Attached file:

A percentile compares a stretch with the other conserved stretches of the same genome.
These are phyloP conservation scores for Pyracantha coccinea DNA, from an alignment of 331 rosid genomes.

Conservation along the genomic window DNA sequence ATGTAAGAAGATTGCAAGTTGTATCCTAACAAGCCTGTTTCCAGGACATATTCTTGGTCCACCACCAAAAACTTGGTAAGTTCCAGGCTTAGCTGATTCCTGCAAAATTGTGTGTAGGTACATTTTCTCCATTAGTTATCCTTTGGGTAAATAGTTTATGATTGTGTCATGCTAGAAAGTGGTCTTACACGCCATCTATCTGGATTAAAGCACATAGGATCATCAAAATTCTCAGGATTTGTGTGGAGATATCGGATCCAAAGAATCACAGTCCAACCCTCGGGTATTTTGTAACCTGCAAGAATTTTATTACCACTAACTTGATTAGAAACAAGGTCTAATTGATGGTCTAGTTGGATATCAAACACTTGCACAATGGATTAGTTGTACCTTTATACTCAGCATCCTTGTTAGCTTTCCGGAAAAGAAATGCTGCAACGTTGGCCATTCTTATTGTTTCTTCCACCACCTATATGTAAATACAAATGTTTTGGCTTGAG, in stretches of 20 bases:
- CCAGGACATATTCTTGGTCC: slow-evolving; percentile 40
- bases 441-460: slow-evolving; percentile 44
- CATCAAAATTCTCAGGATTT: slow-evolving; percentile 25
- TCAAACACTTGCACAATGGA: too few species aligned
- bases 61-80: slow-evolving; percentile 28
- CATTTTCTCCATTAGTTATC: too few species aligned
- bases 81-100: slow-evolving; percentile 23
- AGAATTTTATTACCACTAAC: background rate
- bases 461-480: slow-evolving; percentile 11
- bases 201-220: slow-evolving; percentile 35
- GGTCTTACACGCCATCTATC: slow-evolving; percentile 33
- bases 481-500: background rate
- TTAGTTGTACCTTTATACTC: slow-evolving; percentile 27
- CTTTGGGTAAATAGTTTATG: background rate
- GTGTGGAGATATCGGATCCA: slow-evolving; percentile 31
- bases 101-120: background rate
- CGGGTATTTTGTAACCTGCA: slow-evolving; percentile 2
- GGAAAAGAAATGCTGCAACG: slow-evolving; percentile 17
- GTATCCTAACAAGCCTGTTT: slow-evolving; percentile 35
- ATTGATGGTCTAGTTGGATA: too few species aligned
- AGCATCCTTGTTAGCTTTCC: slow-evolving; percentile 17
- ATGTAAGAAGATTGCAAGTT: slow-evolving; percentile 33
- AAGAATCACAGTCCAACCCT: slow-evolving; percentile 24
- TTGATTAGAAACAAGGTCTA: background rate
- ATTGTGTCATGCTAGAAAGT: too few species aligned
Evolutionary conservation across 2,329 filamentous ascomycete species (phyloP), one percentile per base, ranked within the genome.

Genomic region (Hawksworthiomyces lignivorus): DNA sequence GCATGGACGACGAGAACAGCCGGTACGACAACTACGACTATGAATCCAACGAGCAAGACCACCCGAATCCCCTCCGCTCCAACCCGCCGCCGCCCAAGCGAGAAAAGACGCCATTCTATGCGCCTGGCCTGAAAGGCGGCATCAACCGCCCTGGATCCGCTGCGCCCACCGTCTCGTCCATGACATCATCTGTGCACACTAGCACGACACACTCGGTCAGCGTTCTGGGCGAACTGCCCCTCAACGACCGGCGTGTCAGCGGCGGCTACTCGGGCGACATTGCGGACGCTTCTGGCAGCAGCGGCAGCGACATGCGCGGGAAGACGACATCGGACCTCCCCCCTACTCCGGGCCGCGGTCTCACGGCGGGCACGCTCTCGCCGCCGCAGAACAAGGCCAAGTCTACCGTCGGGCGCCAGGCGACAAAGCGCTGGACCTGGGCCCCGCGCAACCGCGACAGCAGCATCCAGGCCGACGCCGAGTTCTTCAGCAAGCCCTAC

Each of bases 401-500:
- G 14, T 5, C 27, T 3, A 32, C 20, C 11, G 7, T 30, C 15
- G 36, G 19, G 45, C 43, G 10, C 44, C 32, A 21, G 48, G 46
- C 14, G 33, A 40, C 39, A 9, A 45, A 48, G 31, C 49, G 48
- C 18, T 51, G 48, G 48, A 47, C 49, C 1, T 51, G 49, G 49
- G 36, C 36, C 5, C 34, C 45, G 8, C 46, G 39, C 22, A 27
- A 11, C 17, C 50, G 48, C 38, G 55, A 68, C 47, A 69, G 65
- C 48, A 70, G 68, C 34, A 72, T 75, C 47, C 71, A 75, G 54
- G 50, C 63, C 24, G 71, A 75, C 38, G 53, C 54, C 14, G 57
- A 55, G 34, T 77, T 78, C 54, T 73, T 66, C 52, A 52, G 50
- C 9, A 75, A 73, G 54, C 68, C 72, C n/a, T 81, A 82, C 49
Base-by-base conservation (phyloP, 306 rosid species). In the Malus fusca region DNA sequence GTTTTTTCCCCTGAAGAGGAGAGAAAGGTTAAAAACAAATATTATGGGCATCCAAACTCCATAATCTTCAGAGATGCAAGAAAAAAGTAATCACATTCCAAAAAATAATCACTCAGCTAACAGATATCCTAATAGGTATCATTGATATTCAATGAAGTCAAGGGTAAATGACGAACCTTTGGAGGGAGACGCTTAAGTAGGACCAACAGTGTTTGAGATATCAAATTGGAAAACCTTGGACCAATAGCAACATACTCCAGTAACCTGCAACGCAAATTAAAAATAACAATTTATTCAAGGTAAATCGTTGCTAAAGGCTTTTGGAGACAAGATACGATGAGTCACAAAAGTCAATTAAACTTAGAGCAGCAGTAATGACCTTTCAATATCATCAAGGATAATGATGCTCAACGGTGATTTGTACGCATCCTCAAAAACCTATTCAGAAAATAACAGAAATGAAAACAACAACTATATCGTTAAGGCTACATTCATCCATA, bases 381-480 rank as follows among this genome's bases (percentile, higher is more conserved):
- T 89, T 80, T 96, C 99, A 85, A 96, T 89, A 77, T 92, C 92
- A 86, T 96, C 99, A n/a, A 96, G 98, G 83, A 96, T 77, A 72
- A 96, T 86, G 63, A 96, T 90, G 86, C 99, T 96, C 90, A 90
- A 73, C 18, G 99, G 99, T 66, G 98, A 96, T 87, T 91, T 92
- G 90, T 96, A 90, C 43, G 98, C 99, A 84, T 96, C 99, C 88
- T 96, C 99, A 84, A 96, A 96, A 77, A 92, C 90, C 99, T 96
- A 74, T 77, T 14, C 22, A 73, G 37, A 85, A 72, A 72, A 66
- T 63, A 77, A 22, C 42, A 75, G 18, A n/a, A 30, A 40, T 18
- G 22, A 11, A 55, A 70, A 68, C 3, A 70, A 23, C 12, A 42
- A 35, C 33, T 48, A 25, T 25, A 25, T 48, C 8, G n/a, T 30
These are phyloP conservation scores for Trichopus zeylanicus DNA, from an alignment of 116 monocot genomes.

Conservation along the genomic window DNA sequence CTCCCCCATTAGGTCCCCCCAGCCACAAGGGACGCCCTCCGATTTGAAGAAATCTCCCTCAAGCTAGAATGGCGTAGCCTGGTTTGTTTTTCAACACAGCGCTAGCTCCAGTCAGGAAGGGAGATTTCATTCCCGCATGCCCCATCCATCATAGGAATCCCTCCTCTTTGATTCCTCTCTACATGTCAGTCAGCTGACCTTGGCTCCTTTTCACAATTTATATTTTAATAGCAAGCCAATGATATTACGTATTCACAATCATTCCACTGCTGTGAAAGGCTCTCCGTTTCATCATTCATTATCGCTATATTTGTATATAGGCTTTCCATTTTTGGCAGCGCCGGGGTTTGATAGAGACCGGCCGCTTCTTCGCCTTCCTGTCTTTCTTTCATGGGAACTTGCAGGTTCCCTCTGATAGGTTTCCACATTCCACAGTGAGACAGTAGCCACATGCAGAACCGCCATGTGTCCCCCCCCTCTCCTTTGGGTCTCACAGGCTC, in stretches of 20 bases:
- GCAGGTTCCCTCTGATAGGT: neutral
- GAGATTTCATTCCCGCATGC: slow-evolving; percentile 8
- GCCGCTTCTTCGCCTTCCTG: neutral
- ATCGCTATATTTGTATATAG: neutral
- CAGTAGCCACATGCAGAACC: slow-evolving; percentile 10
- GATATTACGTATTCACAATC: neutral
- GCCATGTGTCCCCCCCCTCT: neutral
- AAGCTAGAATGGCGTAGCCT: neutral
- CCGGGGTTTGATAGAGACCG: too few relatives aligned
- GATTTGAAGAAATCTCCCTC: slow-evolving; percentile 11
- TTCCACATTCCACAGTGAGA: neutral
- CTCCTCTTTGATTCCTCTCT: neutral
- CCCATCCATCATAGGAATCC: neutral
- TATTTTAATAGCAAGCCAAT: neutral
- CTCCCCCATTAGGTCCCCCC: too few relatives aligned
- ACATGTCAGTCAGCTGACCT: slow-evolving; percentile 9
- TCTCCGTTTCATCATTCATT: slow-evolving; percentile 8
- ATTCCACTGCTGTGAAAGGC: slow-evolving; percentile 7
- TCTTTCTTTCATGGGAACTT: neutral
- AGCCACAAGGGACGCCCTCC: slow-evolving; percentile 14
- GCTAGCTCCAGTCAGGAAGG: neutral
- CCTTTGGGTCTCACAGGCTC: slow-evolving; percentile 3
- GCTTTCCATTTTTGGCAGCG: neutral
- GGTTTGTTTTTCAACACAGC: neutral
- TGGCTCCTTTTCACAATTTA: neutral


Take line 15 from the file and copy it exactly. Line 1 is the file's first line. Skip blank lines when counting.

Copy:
- bases 481-500: background rate